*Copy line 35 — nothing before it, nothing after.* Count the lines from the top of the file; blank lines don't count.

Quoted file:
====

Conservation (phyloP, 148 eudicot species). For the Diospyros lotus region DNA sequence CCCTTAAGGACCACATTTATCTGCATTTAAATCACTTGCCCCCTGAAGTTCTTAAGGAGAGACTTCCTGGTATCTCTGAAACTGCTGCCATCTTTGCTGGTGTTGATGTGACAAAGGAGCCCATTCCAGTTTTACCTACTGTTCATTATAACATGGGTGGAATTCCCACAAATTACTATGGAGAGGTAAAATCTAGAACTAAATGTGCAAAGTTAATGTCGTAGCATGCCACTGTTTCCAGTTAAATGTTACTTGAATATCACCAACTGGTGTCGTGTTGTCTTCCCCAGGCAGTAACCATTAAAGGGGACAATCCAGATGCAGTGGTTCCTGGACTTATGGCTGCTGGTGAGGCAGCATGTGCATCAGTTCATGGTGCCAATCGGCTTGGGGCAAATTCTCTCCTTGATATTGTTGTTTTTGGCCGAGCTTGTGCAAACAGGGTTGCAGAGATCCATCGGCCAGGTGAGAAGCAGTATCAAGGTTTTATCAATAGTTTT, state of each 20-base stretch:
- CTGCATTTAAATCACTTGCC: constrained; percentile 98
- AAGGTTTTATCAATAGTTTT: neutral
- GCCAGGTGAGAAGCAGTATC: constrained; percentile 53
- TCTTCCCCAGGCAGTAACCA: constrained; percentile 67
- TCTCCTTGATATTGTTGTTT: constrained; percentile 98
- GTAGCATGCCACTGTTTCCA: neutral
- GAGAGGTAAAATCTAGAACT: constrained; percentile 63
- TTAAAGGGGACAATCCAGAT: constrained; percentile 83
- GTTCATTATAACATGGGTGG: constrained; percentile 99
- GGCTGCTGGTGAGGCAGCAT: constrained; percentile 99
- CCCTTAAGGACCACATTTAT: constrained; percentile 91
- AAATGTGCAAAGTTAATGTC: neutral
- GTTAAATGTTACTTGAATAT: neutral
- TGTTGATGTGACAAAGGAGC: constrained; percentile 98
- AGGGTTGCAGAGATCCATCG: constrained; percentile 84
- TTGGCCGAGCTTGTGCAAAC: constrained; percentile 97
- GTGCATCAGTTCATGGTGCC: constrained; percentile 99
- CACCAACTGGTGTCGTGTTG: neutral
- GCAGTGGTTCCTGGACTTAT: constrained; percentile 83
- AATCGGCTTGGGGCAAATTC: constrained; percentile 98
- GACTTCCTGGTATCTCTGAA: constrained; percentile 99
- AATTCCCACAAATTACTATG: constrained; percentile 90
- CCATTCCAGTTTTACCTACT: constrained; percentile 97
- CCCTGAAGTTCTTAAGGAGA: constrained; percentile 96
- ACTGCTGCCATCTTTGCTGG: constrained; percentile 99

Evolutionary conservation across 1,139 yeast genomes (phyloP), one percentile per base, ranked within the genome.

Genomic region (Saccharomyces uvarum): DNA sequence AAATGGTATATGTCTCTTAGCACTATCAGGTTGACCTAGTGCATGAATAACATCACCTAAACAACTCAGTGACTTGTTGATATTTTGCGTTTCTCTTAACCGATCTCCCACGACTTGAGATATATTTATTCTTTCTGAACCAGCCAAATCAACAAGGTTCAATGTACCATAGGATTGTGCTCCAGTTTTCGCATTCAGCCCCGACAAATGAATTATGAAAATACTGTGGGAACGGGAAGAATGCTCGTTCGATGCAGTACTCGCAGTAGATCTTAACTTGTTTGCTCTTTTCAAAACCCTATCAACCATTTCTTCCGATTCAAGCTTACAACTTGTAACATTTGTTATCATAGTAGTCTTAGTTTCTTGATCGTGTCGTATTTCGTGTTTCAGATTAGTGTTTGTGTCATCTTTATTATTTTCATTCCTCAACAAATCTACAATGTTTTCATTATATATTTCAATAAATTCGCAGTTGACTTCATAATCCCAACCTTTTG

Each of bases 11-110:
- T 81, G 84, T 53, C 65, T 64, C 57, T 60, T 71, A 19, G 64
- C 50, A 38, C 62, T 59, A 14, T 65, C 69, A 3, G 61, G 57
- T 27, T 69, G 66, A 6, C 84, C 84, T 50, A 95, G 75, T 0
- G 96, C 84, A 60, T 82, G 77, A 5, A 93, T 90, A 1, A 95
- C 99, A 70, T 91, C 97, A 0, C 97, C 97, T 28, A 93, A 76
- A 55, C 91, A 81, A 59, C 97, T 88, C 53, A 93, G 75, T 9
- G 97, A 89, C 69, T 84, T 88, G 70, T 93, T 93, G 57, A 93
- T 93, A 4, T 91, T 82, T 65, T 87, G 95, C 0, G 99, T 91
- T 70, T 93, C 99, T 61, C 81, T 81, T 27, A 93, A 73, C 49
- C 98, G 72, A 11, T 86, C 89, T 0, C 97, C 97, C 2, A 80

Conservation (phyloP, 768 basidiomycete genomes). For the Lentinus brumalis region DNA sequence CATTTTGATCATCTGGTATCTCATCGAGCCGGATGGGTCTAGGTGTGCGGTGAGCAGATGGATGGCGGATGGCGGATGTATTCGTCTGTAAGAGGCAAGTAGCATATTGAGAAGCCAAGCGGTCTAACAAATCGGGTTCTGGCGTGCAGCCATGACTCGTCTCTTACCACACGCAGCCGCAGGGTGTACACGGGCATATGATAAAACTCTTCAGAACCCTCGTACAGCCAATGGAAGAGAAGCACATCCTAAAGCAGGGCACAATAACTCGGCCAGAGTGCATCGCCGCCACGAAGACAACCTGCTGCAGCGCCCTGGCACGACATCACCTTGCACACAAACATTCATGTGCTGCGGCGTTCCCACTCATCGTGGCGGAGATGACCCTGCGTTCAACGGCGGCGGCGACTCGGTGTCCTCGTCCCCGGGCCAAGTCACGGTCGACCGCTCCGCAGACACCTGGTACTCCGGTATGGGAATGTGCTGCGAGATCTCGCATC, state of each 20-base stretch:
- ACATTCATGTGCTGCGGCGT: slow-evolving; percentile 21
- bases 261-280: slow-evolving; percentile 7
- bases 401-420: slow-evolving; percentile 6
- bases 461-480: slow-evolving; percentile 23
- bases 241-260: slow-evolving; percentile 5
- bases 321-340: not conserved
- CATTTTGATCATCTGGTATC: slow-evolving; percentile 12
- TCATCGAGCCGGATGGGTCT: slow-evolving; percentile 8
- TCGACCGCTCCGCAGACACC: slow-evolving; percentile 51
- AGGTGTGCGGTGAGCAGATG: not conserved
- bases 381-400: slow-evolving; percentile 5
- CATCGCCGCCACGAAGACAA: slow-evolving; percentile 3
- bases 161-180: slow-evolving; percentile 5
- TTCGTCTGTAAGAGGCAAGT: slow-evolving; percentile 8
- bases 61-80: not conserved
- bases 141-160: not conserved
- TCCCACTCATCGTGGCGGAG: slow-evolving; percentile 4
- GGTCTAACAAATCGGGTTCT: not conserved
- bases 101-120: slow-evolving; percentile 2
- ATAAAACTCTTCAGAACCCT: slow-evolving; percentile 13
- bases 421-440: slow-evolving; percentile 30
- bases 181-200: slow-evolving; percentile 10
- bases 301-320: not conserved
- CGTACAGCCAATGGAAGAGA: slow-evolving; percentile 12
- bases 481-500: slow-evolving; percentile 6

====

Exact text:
- A 55, C 91, A 81, A 59, C 97, T 88, C 53, A 93, G 75, T 9